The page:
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Confidence in UK’s Economic Outlook Dips Among Finance Professionals


Accountants' and finance professionals' confidence in the UK economy fell by 12 points in Q4 2021, due to the rapid spread of the Omicron Covid-19 strain, latest results from a global survey of their views has revealed.

Conducted during late November and early December at the start of the outbreak, the ACCA (the Association of Chartered Certified Accountants) and IMA® (Institute of Management Accountants) Global Economic Conditions Survey (GECS) showed the confidence index dipped significantly by 22 points among UK respondents from 24 to 2 alongside falls for expectations about capital expenditure and employment.

The only index to rise in the UK was for orders, from -3 to 2. This index is the proxy for real economic activity and is one of relatively little change across all regions. This points to modest GDP growth early in 2022.

Lloyd Powell, Head of ACCA Cymru/Wales, said:

“Accountants are often the first to sense the impact of economic activity, informed by the work they do on a daily basis sustaining economies and from the feedback from their clients, especially in the small business sector. The global picture is one of tentative optimism, but for the UK we can see very clearly the uncertainty of Omicron and inflation playing on respondents’ minds.

“In 2021 the UK economy grew by almost 7%, a significant bounce back after the 9.7% contraction of 2020. With the likely risk of rising inflation eroding real disposable incomes and squeezing consumer spending, our members continue to be concerned about the impact on small business survival and remain ready to advise on navigating recovery. The Chancellor’s spring economic forecast will be essential to understand what lies ahead.”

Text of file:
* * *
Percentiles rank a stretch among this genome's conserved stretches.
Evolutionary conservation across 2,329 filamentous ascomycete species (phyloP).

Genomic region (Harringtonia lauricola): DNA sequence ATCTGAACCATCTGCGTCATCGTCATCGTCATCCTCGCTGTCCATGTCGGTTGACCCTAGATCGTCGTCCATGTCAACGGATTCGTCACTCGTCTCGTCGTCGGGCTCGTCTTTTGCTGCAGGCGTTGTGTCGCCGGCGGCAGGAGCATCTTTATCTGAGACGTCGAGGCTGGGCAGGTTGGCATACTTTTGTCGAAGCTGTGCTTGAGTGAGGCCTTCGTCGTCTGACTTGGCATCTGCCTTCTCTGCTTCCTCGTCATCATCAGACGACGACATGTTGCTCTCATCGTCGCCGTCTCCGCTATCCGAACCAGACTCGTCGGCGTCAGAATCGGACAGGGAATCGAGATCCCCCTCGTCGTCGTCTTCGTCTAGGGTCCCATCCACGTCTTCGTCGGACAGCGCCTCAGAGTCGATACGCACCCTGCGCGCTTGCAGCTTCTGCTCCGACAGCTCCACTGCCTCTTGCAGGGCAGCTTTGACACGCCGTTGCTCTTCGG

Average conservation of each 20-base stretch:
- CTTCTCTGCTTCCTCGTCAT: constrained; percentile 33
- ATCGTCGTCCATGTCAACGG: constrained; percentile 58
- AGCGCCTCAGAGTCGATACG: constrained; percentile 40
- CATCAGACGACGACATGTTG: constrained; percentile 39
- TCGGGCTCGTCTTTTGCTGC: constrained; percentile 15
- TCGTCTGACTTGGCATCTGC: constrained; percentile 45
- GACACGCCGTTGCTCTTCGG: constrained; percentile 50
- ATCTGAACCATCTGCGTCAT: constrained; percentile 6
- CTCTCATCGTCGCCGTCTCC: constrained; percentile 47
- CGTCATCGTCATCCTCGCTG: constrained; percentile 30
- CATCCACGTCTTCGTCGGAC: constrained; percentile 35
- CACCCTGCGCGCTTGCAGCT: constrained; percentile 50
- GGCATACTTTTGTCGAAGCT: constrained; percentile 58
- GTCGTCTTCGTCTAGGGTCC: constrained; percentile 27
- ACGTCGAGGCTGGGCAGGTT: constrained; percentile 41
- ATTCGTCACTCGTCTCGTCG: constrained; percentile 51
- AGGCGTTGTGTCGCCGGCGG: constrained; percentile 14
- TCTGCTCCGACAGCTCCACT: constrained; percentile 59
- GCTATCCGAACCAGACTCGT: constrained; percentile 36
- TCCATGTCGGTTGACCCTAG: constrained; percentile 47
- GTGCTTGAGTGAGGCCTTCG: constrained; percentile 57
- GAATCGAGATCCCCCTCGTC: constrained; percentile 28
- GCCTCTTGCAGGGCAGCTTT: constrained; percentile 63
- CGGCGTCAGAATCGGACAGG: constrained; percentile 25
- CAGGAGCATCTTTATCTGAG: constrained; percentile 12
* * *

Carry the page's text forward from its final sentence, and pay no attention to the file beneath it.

ACCA said that while much of the rise in inflation can be attributed to one-off supply factors, there was a demand-pull element because some households have accumulated a large stock of ‘excess’ savings during periods of lockdown restrictions and these savings are a source of consumer demand. ACCA predicts GDP growth of around 4.5% this year, boosted by a recovery in business investment. 

Looking at specific jurisdictions, confidence fell the most in western Europe by 28 points, which was the first region to see rapid spread of the Omicron Covid variant. Confidence increased modestly in two regions – Asia Pacific by five points and North America by 10 points. Only the Middle East recorded a fall in the orders index of six points, with South Asia showed the biggest increase at +8 points.

Explaining the prospects for 2022, Loreal Jiles, Vice President of Research and Thought Leadership for IMA, said:

ACCA and IMA believe that 2022 will see further progress towards a more normal economic environment with global GDP growth of around 4%. Features of this return to normalcy include reduced household savings offsetting withdrawal of Covid fiscal support, easing of supply shortages and continued growth in levels of employment. While Omicron may slow economic growth through the effect on consumer spending and worker absenteeism, the impact on global economic activity should be modest and is likely to be relatively shortlived.”